To get the effect of daylight, a light therapy lamp can be rigged up to your computer for a flattering white light (these are popular in Nordic countries with short periods of daylight).
Influencers and celebrities invest in all kind of lighting products to help them look their best on video calls, but any light shining in front of you will help you put your best self forward.
4. CHECK YOUR CLOTHES
What you are wearing can distract your viewers. Patterns can be overlooked in everyday life, but then spring out at us distractingly on the screen.
The same thing happens if you have a slogan or logo across your chest. You may have forgotten you put it on, but we can’t help reading the text repeatedly, sucking attention away from you.
Instead, try wearing solid colors to let the camera highlight you. You may not want to fuss over your clothes for every Skype call, but consider keeping something helpful on hand wherever you usually make calls: a blazer, a solid-colored sweater, or a scarf that will stop a pattern dominating, cover up a distracting slogan, or even just hide that you are still wearing your pyjamas.
If it’s really important, wear white
Your laptop camera, unlike the human eye and brain, cannot adjust and compensate for different types of light, and might turn you inexplicably orange or blue!
Including white somewhere for the camera to latch onto – either something white on your clothes or in your surroundings – will prevent this.
5. FINALLY, FORGET ABOUT YOURSELF!
Now you’ve located the small camera lens and positioned it so that:
- it can see your whole face
- it is at the right height for your face.
You’ve chosen your setting for important video calls, trying to have:
- a simple background
- light in front of you (daylight, if it’s the right time of day)
- an accessory that camouflages your pyjamas, if necessary
You’ve done all this to look your most polished, and now you can forget about it for the duration of your call. You can be confident that you will look good on Zoom. The reason you are on this video call is to connect with someone. Here’s an important way to do that.
Make eye contact
You know that the camera lens is above your screen. Because we are looking at our screens, we are all having conversations apparently not looking at each other.
Video calls can feel unnatural because we don’t remember to look at the camera lens. We look at the window showing the other person’s face, or we look at our own image. (This is really obvious to the other person, mesmerizing though it is to us.)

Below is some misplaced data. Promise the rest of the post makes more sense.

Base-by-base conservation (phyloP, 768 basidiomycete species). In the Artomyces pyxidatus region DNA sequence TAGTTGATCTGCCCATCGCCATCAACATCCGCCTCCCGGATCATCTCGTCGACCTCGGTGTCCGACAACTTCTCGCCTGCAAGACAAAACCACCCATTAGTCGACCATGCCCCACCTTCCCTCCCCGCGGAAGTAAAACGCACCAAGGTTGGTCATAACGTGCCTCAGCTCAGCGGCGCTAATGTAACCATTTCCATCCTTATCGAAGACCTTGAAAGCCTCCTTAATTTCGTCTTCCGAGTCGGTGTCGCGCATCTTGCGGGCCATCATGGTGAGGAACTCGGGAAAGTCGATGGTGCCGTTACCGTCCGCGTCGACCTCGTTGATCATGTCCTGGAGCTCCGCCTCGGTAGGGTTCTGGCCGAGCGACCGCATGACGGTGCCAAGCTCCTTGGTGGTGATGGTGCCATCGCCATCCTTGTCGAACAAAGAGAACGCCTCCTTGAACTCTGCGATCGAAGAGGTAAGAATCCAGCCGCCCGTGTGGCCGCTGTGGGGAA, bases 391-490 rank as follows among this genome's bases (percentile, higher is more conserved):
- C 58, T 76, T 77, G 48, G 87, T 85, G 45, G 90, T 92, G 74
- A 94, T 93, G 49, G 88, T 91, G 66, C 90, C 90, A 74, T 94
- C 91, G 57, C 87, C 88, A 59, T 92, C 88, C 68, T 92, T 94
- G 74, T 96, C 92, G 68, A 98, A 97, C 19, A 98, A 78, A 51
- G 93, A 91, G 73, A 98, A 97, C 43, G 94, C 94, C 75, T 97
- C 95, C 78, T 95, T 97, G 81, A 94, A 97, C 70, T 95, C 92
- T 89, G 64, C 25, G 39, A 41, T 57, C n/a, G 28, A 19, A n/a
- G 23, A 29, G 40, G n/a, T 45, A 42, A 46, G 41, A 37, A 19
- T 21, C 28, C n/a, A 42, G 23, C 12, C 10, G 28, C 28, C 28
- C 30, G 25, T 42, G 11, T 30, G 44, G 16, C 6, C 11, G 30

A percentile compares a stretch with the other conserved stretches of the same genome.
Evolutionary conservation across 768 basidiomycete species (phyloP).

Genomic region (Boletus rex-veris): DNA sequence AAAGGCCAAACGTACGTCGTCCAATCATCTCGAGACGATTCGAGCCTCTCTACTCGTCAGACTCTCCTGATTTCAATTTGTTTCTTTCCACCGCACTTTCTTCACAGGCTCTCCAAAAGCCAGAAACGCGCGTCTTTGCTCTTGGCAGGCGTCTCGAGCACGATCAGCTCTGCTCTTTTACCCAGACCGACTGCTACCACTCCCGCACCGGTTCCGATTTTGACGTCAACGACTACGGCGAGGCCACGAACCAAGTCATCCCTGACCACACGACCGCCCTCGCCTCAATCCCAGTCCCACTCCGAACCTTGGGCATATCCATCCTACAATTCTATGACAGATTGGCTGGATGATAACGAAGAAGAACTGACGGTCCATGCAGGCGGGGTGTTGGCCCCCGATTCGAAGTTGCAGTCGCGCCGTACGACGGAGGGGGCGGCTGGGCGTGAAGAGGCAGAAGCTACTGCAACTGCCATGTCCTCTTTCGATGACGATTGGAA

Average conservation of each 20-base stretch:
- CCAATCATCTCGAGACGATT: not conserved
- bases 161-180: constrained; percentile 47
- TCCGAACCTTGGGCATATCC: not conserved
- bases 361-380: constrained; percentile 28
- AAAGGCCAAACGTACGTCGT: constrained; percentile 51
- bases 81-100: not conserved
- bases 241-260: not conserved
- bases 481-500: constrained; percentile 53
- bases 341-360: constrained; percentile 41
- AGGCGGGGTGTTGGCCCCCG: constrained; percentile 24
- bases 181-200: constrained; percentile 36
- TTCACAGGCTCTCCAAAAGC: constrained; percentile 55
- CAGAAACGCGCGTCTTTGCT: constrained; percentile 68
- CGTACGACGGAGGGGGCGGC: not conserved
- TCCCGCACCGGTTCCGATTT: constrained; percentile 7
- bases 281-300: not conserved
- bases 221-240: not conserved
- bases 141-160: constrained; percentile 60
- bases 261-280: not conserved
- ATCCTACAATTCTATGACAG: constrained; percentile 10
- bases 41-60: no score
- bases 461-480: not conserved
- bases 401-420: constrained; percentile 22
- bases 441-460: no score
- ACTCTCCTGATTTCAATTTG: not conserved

The problem is worse if you have several windows open, so keep the window with your conversation centered. Otherwise your eyeballs turn to the side as you look at the other person/your own face, and the whites of your eyes face the camera the whole time.
It’s also obvious if you are reading something in another window: your rhythmic eye movements give you away. And if you are secretly typing, the sound of your keyboard will give you away.
Group calls get muddled because of the lack of eye contact–our eyes are giving off confusing signals. Real-life conversations are a kind of dance in which people take turns speaking, with their eye signals telling us what to do next. (People avert their gaze when they are speaking, and then look at us as they are finishing and giving up their turn. While they are talking, in real life, we are looking steadily at them. We don’t even realize we are doing it.) But on video calls, because we are looking at our screens instead of at the camera, we are all looking in different directions. So we jump in to talk at the wrong time. Being conscious of what your eyes are doing, and what they appear to be doing, can help.
So how do you go about making eye contact? Look at the dot of the camera lens: you will seem to be looking directly at the person you are talking to!
No one can do this all the time, but when you catch yourself admiring yourself on the screen, try redirecting your eyes to the camera lens. Imagine a bullseye or an eye around the tiny dim dot, or just stick a hole reinforcer on it.
Appearing to look into your viewer’s eyes is meaningful: it overcomes social distancing. That colleague, seeing you attentive about their impassioned point, will remember you for it.
Once you sort out the practicalities of the camera position and your surroundings, you can be confident you are presenting yourself at your very best. Ultimately, when you feel confident in front of the camera, you can forget about how you look and focus on what matters most – your words and your impact.